Mercedes-Benz, Freightliner begin van production in South Carolina

Mercedes-Benz, Freightliner begin van production in South Carolina

Amazon delivery service order kicks off expansion of facility that had assembled pre-built vans from German-built kits.

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September 6, 2018
Edited by Robert Schoenberger
Assembly Cars/Light trucks Manufacturing

North Charleston, South Carolina – Mercedes-Benz Vans has opened its Sprinter plant for the North American market. Announced in 2015, the South Carolina facility was a $500 million investment that employs 900 people. That number is set to grow up to 1,300 by the end of 2020. According to estimations, suppliers will create an additional 600 new jobs in and around North Charleston.

"The USA is already the second largest market for our Sprinter today. With the new, state-of-the-art production site in South Carolina, we will be able to supply our customers in North America even faster and with more flexibility in the future," says Volker Mornhinweg, head of Mercedes-Benz Vans.

"Our priority at Mercedes-Benz Vans during the planning process for this facility was maximum flexibility. This enables us to react in an agile and anticipatory manner to current developments and customer desires," says Frank Klein, head of operations Mercedes-Benz Vans.

Mercedes-Benz Vans officials also announced it will be producing Amazon branded Sprinter vans for the retail company's new Delivery Service Partner program at the plant. Small business owners will work with third-party fleet management companies to procure their customized vans and get special leases to keep their startup costs low.

Dave Clark, Amazon's senior vice president of Worldwide Operations, says, "Thanks to the tremendous response to Amazon's new Delivery Service Partner program, we are excited to increase our original order of branded Sprinter vans to 20,000 vehicles so new small businesses will have access to a customized fleet to power deliveries of Amazon packages."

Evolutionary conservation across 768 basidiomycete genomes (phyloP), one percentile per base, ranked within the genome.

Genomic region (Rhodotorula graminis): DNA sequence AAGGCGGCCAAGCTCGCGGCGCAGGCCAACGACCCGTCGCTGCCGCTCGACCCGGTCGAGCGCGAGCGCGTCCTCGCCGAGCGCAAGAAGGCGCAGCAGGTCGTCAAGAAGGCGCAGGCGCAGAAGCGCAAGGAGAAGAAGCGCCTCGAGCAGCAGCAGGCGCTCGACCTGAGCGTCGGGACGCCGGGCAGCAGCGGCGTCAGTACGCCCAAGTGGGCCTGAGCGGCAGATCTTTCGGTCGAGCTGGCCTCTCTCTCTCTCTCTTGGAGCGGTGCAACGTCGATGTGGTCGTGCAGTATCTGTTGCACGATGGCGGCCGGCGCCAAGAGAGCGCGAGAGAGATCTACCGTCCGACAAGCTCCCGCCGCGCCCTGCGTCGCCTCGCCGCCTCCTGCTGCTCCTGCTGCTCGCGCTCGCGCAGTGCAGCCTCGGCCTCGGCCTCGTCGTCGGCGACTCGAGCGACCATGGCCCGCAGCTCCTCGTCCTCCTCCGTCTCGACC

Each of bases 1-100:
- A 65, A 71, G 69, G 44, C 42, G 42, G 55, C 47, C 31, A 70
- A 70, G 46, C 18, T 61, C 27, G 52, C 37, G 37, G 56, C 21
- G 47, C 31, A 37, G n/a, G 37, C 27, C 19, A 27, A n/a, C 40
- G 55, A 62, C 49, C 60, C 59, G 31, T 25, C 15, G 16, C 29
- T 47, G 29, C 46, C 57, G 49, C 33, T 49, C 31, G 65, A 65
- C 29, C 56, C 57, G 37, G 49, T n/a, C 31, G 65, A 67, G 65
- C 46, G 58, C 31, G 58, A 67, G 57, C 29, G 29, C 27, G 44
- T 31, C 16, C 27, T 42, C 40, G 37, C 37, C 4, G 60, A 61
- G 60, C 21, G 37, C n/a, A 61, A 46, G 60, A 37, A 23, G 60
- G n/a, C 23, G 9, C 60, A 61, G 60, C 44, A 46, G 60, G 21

Since 2006, the North Charleston site has built Sprinter vans from finished-vehicle kits imported from Germany to get around a 25% tariff on imported trucks and vans, known as the chicken tax. The plant added Metris midsize van knockdown kits in 2015. The upgrade – adding a body shop, paint plant, and final assembly lines – means the facility will build those vehicles from scratch instead of assembling pre-manufactured pieces.

The expansion has tripled the site’s footprint, now covering 222 acres. Like other locations within the Mercedes-Benz Vans production network, the plant in North Charleston is equipped with driverless transport systems – which can travel more than 40 miles in one shift. They are controlled through networking with the plant's IT system and via RFID technology. The associated transponders, incorporated into the factory floors, receive the necessary driving commands. The vehicles can also use Bluetooth to communicate with one another and coordinate automatically, thus guaranteeing smooth traffic flow.

The position of a specific component can be pinpointed precisely at any time with contactless, automatic identification and localization. This information allows employees in logistics and production to feasibly adjust to process changes. Quality assurance personnel can ascertain that the correct part has been installed in the correct vehicle.

Mercedes is augmenting conventional methods with digital training tools. Due to the diversity of body types, powertrain concepts, body lengths, tonnages, cargo-space heights, and equipment options, the new Sprinter is available in more than 1,700 variants. Employee must learn around 900 individual process steps in a specific order to enable them to build the new Sprinter.

In assembly, employees can use an on-screen approach similar to that of a computer game to familiarize themselves with procedures and components. Previously, training for assembly work was conducted purely on pre-production vehicles. Training of paint-shop personnel is likewise aided by digital techniques. For example, they can virtual reality (VR) spectacles and VR paint guns for realistic simulation of the painting process.

The new Sprinter carry the Mercedes-Benz and Freightliner brand names.